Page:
Improving treatment for people with addiction's
27th September 2006
“To Cure Sometimes, To Relieve Often, To Comfort Always”
'Improving treatment for people with addiction problems in Aotearoa New Zealand'. University of Otago, Christchurch School of Medicine & Health Sciences
More than a century has passed since TB physician Dr Edward Trudeau used these words to guide his practice. Yet they are still central to the philosophy of addiction specialist, Professor Doug Sellman from Otago University’s Christchurch School of Medicine and Health Sciences, who will deliver his Inaugural Professorial Lecture on Thursday September 28.
As a psychiatrist and Director of the National Addiction Centre, Professor Sellman will address “Improving treatment for people with addiction problems in NZ”. His wide-ranging and stimulating lecture will detail the nature and causes of addiction, and progress in treatment in NZ over the last decade.
“There’s no doubt that the last ten years have seen major progress in treating addiction, but there’s no silver bullet, neither with drugs, alcohol, tobacco nor gambling,” he says. “Some people still think that addiction can be solved by a number-eight-wire mentality and common sense. Nothing could be further from the truth. Addiction is a complex medico-social problem, hand-cuffed to a society obsessed with consumption. There’s no one-size-fits all approach.”
Professor Sellman’s says in his lecture because of this complexity, addiction often runs a chronic relapsing course in the majority of patients. Further many addicts have underlying psychological problems that need addressing. This aetiology means drug substitution treatments such as methadone may need to be used for decades.
At present there are approximately 4300 people on methadone in NZ, up from 2500 a decade ago, but waiting lists are just as long. The cost is high, but is cheaper than imprisonment ($50,000 p.a.), or crime because of heroin and other addictions says Professor Sellman.
He says that alcohol, our most problematic drug, is a similar challenge. Pharmaceuticals such as the anti-craving drug naltrexone have revolutionised treatment since the mid 1990’s, but have still not solved growing problems around the NZ ‘booze’ culture. Part of the challenge is that so few medical specialists practise in this area (around 3% of the addiction workforce) and therefore the uptake of pharmacotherapy is slow.
“Although anti-craving drugs aren’t the complete answer to alcohol dependence, they’re definitely a major advance in early treatment,“says Prof Sellman, “ and should be part of any comprehensive addiction management.”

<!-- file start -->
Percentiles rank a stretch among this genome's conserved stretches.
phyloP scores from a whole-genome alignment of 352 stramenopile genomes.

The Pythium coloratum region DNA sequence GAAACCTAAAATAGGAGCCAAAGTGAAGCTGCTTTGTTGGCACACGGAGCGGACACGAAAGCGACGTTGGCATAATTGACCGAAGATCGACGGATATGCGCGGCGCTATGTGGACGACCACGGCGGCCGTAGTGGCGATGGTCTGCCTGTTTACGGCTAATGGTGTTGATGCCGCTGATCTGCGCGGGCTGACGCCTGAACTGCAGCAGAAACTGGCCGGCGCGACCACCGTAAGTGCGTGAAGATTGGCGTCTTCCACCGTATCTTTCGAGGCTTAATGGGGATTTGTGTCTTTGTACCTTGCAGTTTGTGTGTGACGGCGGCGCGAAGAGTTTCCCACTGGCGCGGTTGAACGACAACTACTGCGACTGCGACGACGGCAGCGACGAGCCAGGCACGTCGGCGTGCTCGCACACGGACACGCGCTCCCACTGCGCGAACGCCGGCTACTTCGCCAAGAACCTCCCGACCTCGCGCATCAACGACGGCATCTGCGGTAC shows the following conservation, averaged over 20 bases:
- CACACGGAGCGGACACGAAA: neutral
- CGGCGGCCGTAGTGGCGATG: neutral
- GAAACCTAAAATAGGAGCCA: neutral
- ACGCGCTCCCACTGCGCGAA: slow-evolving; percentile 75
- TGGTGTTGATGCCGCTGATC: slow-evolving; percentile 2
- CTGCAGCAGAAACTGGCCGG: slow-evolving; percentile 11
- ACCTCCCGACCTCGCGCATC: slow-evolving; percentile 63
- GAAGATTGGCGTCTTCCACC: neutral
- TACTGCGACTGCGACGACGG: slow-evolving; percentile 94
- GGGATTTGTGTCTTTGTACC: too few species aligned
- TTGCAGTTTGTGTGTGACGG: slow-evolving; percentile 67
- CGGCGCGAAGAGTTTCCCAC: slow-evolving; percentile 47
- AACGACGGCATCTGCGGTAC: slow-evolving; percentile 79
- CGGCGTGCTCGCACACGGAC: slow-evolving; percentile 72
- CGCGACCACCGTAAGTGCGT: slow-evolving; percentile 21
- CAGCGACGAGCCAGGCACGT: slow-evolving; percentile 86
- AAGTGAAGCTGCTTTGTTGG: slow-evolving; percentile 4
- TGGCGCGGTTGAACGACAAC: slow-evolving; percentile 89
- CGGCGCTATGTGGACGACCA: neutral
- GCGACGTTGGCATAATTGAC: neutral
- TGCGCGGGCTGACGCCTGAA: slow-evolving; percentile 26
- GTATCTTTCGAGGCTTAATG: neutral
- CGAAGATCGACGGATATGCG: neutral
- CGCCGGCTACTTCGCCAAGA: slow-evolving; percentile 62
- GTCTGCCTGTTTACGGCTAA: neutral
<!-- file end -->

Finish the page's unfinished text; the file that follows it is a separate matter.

Professor Sellman details advances over the last ten years in the use of psychotherapies such as motivational enhancement, and the professional development of the addiction workforce. The University of Otago’s, National Addiction Centre, has played a major role in all these improvements since 1996, with 37 staff now engaged in a wide range of research, postgraduate teaching and workforce development programmes. It has defined the direction of evidence-based addiction treatment in this country.
“I think it is fair to say that without the dedicated work by staff at the NAC we wouldn’t have made the progress we have in understanding and treating addiction problems in NZ, and improving the quality of the workforce, “ says Sellman.
However he makes it clear that there is still much to be done, and that treating and understanding addiction is a never ending battle in a society devoted to conspicuous consumption.
“This is not irrational pessimism. It’s simply based on an analysis that the changes needed to alter our addictive behaviours are probably too radical for most politicians. The power and influence of big business is increasingly moving beyond accountability to democratic governments, and is likely to maintain the status quo, while delivering victims in increasing numbers for addiction care and treatment.”
Professor Sellman’s public lecture is on
Thursday September 28 at 5.30pm in the Rolleston Lecture
Theatre, Christchurch School of Medicine and Health
A photo is available.